In Greenbrier County, NPLEx has blocked the sale of 131 boxes of pseudoephedrine since January -- about 3 percent of the 4,300 boxes sold.
"[NPLEx] is necessary, but it's not sufficient to deal with the problem," Manchester said.
Manchester said meth addicts who live outside Lewisburg's city limits come to town to buy meth-making supplies and cook the illegal drug.
The city has 12 police officers, and meth lab busts "take up a lot of resources and time . . . " the mayor said Wednesday.
"No one is spared from this, from small towns to large cities to rural areas of the state," Manchester said.
The city's resolution cites two states -- Oregon and Mississippi -- that have passed laws that make pseudoephedrine prescription-only.
In Oregon, meth lab incidents dropped from 501 to 11, just a year after the prescription law passed in 2006. In Mississippi, meth-related arrests fell 62 percent and meth lab seizures declined by 67 percent following passage of a similar law in 2010.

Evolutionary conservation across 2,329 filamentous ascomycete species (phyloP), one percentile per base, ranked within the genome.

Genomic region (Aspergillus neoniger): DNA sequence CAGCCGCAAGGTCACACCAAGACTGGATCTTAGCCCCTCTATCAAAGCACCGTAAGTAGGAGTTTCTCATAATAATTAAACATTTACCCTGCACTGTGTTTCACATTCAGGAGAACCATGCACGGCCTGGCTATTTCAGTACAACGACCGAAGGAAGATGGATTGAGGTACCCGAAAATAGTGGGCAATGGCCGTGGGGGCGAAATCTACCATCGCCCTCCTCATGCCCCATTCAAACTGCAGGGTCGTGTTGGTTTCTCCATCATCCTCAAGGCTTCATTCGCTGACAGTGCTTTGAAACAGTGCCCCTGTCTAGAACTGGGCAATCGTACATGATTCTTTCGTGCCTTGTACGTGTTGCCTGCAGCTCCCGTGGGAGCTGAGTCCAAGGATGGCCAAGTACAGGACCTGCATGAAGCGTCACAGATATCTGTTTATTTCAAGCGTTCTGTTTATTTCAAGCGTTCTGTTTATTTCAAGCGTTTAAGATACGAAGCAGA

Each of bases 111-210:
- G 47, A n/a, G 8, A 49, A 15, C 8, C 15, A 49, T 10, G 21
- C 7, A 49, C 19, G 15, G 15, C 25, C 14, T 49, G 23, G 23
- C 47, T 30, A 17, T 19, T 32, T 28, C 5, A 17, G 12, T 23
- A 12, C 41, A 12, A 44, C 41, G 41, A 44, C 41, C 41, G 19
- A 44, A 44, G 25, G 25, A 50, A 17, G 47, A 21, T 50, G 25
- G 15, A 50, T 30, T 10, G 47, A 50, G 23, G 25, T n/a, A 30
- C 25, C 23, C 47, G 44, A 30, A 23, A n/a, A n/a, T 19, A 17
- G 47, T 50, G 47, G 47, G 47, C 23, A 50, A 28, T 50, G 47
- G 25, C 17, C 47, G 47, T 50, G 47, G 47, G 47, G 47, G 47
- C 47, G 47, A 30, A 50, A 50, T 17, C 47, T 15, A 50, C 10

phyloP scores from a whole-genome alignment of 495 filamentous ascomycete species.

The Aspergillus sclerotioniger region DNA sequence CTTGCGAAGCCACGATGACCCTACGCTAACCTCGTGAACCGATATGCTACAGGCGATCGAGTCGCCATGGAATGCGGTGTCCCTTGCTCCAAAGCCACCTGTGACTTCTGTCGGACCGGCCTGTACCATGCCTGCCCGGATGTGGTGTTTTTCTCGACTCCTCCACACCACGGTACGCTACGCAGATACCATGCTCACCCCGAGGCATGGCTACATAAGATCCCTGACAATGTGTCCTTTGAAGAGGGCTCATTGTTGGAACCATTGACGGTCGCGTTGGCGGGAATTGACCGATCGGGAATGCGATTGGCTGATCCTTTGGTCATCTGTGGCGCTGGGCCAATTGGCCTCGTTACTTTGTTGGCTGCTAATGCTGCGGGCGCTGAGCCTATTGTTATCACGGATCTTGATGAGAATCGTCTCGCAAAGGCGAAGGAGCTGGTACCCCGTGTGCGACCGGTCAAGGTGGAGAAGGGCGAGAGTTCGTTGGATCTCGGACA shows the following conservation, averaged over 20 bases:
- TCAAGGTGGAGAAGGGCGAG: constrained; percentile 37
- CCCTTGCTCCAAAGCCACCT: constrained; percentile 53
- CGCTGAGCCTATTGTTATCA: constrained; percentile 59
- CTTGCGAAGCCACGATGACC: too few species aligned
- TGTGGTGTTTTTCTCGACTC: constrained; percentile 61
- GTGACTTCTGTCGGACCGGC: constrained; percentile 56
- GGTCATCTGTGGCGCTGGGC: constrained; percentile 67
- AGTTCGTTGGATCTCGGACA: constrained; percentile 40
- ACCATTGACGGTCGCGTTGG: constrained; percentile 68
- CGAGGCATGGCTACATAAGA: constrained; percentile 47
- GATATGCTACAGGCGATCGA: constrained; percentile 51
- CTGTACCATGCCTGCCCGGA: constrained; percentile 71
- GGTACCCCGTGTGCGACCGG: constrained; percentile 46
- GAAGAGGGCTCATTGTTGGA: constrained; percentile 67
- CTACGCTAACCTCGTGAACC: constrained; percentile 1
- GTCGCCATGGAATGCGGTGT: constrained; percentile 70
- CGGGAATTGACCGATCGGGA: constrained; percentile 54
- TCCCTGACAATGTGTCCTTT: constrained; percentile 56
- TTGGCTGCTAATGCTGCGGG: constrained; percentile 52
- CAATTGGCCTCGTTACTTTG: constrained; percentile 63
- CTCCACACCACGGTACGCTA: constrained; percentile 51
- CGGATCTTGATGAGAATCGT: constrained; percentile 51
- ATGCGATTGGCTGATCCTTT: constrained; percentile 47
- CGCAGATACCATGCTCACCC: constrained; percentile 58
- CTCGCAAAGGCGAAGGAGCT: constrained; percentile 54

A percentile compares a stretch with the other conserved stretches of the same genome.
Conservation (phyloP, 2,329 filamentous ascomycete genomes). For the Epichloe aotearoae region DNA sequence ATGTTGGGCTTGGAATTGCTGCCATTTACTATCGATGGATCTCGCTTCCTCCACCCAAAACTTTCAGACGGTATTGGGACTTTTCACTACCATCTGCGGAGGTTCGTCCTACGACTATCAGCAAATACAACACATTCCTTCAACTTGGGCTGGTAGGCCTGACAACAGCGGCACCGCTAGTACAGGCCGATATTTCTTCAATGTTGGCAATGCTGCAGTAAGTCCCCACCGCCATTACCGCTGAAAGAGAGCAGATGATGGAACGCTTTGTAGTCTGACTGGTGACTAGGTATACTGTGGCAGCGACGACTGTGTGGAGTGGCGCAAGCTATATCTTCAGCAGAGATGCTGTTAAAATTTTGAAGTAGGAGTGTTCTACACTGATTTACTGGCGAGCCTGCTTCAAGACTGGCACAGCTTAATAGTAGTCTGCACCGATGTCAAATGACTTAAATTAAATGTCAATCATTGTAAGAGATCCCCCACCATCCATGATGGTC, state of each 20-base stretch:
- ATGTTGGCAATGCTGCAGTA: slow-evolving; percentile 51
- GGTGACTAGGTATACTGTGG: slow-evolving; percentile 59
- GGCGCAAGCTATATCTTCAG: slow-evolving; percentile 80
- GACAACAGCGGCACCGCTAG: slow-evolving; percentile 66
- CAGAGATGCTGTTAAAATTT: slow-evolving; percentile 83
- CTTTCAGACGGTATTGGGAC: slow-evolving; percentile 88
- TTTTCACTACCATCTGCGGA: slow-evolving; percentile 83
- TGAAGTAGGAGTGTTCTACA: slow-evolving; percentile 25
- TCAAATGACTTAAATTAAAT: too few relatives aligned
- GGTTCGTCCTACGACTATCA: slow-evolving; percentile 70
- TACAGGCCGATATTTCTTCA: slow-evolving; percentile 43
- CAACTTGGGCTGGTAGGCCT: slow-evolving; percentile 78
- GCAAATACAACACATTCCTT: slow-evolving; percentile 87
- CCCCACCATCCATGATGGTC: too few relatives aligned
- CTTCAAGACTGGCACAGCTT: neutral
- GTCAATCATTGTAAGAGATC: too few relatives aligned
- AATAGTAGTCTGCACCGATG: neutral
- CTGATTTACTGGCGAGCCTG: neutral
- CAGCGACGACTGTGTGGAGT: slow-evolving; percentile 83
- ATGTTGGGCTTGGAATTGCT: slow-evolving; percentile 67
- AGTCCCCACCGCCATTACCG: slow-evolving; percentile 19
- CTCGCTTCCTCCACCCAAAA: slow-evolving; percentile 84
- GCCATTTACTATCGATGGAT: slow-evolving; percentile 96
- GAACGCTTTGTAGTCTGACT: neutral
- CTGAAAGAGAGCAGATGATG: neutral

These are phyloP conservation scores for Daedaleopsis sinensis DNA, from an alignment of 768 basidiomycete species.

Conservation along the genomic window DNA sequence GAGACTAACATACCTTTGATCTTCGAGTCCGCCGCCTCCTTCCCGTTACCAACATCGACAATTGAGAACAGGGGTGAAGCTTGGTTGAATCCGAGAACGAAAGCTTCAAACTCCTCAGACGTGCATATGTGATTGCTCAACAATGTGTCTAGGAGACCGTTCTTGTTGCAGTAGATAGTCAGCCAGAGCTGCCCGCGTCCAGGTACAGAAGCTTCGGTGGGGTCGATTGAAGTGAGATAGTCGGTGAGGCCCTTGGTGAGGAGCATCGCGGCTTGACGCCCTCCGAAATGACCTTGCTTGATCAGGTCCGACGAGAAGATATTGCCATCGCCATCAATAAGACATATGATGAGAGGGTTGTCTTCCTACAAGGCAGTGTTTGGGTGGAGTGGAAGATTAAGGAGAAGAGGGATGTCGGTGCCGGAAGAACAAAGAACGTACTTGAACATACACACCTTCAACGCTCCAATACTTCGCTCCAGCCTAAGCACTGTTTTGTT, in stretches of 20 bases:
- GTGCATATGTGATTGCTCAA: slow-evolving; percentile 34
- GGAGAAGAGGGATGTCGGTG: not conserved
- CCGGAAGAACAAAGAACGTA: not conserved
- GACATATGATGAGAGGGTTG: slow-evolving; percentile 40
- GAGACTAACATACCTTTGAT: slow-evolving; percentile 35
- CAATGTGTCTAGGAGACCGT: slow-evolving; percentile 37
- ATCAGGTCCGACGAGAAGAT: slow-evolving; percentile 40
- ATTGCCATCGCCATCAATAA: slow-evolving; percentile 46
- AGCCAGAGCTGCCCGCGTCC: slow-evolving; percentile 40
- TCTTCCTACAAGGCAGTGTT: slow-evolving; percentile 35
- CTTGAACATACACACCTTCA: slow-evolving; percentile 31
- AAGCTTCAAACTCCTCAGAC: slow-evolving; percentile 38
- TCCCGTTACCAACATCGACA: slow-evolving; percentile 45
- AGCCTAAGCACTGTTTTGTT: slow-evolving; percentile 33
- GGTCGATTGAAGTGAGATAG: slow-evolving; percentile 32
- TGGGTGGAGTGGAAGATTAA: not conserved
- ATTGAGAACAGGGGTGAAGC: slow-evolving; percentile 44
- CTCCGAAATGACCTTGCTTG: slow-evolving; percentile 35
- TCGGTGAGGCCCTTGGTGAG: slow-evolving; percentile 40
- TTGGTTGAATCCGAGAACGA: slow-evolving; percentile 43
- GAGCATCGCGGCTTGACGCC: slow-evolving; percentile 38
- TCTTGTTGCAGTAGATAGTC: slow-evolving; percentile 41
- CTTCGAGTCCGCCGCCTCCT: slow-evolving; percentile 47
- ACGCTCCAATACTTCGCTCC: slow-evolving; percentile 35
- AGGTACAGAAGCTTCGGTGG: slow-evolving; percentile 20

"Oregon and Mississippi have adopted an approach that dramatically reduces the manufacture of methamphetamine by requiring a prescription to purchase pseudoephedrine," according to the resolution.
In West Virginia, pharmacies keep the nasal decongestant and allergy medication behind the counter. Customers must show an ID to purchase pseudoephedrine.
Lewisburg's resolution also notes that medications containing pseudoephedrine were available only by prescription until 1976, the year the U.S. Food and Drug Administration waived the requirement.
Lewisburg council members approved the resolution by a unanimous vote on Aug. 20.
Earlier this year, House health committee Chairman Don Perdue asked Attorney General Patrick Morrisey to investigate how much pseudoephedrine is being diverted to manufacture meth in West Virginia. Perdue, D-Wayne, also asked Morrisey to take legal action against any companies that turn a blind eye to the problem.
Morrisey, who lobbied for a drug distributor trade association before taking office in January, won't say if he will take up Perdue's request. Morrisey's wife, Denise Henry, lobbies in Washington, D.C., for the nation's second-largest drug distributor.
Reach Eric Eyre at erice...@wvgazette.com or 304-348-4869.